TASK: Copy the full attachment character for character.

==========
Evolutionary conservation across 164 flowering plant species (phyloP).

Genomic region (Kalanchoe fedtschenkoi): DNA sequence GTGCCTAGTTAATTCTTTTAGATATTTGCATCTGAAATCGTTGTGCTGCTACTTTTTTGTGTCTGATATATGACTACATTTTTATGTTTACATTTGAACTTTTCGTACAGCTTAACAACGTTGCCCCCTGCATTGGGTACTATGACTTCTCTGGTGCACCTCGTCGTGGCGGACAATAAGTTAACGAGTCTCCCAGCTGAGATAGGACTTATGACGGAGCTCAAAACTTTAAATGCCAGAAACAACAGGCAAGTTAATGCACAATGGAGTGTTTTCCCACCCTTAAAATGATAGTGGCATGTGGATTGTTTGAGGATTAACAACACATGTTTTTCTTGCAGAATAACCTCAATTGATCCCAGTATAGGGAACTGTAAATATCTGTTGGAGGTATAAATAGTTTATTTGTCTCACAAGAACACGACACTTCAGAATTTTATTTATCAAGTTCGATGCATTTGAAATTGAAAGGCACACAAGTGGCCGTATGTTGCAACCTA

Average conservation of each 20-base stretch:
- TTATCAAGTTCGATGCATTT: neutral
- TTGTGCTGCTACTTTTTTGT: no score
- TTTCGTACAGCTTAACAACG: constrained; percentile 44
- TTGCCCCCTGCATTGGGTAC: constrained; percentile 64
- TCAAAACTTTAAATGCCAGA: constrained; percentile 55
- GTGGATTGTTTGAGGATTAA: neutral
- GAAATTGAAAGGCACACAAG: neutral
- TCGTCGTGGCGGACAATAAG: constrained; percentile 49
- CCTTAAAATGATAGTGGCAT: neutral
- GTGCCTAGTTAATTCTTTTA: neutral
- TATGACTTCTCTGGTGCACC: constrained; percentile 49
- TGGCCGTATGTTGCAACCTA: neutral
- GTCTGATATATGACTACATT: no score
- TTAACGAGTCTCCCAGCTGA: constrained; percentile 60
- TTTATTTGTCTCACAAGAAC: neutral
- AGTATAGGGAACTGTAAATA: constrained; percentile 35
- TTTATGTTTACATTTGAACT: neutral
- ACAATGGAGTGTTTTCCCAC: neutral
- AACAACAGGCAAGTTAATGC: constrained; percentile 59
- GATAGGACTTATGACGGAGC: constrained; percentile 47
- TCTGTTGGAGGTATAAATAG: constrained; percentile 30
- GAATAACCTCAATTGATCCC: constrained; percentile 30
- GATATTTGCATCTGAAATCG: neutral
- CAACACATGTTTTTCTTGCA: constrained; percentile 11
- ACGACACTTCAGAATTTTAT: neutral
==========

Evolutionary conservation across 164 flowering plant species (phyloP).

Genomic region (Kalanchoe fedtschenkoi): DNA sequence GTGCCTAGTTAATTCTTTTAGATATTTGCATCTGAAATCGTTGTGCTGCTACTTTTTTGTGTCTGATATATGACTACATTTTTATGTTTACATTTGAACTTTTCGTACAGCTTAACAACGTTGCCCCCTGCATTGGGTACTATGACTTCTCTGGTGCACCTCGTCGTGGCGGACAATAAGTTAACGAGTCTCCCAGCTGAGATAGGACTTATGACGGAGCTCAAAACTTTAAATGCCAGAAACAACAGGCAAGTTAATGCACAATGGAGTGTTTTCCCACCCTTAAAATGATAGTGGCATGTGGATTGTTTGAGGATTAACAACACATGTTTTTCTTGCAGAATAACCTCAATTGATCCCAGTATAGGGAACTGTAAATATCTGTTGGAGGTATAAATAGTTTATTTGTCTCACAAGAACACGACACTTCAGAATTTTATTTATCAAGTTCGATGCATTTGAAATTGAAAGGCACACAAGTGGCCGTATGTTGCAACCTA

Average conservation of each 20-base stretch:
- TTATCAAGTTCGATGCATTT: neutral
- TTGTGCTGCTACTTTTTTGT: no score
- TTTCGTACAGCTTAACAACG: constrained; percentile 44
- TTGCCCCCTGCATTGGGTAC: constrained; percentile 64
- TCAAAACTTTAAATGCCAGA: constrained; percentile 55
- GTGGATTGTTTGAGGATTAA: neutral
- GAAATTGAAAGGCACACAAG: neutral
- TCGTCGTGGCGGACAATAAG: constrained; percentile 49
- CCTTAAAATGATAGTGGCAT: neutral
- GTGCCTAGTTAATTCTTTTA: neutral
- TATGACTTCTCTGGTGCACC: constrained; percentile 49
- TGGCCGTATGTTGCAACCTA: neutral
- GTCTGATATATGACTACATT: no score
- TTAACGAGTCTCCCAGCTGA: constrained; percentile 60
- TTTATTTGTCTCACAAGAAC: neutral
- AGTATAGGGAACTGTAAATA: constrained; percentile 35
- TTTATGTTTACATTTGAACT: neutral
- ACAATGGAGTGTTTTCCCAC: neutral
- AACAACAGGCAAGTTAATGC: constrained; percentile 59
- GATAGGACTTATGACGGAGC: constrained; percentile 47
- TCTGTTGGAGGTATAAATAG: constrained; percentile 30
- GAATAACCTCAATTGATCCC: constrained; percentile 30
- GATATTTGCATCTGAAATCG: neutral
- CAACACATGTTTTTCTTGCA: constrained; percentile 11
- ACGACACTTCAGAATTTTAT: neutral